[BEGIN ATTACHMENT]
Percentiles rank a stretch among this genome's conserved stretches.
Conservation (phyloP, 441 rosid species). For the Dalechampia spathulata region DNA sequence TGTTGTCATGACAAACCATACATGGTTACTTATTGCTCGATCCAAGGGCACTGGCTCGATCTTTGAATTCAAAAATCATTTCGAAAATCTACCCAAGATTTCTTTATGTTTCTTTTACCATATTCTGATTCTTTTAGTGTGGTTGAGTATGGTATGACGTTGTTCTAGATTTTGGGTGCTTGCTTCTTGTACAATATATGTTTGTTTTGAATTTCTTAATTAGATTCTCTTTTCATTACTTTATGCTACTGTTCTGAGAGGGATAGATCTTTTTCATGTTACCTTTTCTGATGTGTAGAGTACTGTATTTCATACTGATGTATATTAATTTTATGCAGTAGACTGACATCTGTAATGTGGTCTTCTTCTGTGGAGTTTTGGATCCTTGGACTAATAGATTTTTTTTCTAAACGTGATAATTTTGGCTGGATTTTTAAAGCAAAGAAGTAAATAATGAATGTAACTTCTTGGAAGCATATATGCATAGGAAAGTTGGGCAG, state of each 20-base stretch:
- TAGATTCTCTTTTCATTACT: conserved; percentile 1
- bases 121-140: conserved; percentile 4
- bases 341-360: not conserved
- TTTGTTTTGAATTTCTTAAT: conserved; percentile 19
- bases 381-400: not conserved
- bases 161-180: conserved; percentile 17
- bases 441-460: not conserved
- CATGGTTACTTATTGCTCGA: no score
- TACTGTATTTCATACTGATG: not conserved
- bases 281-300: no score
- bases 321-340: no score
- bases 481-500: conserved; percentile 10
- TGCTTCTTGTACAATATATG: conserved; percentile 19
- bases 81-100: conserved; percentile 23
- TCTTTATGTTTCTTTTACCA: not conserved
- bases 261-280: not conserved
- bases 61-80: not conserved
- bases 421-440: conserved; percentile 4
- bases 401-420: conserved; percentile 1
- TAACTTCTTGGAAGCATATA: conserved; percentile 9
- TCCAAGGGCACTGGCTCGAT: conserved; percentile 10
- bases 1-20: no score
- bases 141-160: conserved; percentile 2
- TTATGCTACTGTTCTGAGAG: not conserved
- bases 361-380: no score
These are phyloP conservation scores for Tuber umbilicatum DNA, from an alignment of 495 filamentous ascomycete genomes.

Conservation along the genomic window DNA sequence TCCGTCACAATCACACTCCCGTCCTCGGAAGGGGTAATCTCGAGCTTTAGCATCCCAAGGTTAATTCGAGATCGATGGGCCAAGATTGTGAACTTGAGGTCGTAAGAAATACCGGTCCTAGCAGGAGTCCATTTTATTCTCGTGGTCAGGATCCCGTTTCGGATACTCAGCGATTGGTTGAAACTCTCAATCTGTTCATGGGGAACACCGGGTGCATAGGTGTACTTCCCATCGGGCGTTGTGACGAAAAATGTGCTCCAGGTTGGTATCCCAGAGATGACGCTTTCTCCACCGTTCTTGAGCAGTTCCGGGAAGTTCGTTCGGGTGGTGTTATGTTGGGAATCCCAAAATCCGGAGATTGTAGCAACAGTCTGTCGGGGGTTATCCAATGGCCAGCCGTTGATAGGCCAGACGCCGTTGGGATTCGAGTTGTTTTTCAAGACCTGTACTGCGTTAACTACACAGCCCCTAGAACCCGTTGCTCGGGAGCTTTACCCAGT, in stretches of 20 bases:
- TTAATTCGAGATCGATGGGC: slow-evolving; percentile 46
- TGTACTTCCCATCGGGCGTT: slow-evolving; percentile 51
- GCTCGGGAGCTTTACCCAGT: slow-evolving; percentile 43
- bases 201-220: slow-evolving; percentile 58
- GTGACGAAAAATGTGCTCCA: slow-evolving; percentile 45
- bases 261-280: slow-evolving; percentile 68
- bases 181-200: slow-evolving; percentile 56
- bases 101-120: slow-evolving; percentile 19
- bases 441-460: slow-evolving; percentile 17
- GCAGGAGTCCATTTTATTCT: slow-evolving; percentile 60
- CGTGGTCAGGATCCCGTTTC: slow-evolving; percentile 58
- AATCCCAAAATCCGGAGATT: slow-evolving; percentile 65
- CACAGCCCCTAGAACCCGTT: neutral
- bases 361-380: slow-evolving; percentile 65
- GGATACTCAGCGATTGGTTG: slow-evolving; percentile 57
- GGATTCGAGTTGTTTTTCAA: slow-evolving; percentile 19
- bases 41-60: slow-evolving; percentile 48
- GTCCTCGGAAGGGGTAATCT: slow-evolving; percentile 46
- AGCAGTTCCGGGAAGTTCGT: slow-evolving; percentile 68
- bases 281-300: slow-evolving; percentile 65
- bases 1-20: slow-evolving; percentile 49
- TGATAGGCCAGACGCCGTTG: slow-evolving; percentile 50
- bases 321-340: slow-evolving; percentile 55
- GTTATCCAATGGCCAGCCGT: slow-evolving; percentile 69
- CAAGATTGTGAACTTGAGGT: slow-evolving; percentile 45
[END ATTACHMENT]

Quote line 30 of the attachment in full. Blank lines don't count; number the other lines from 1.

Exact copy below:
- TTAATTCGAGATCGATGGGC: slow-evolving; percentile 46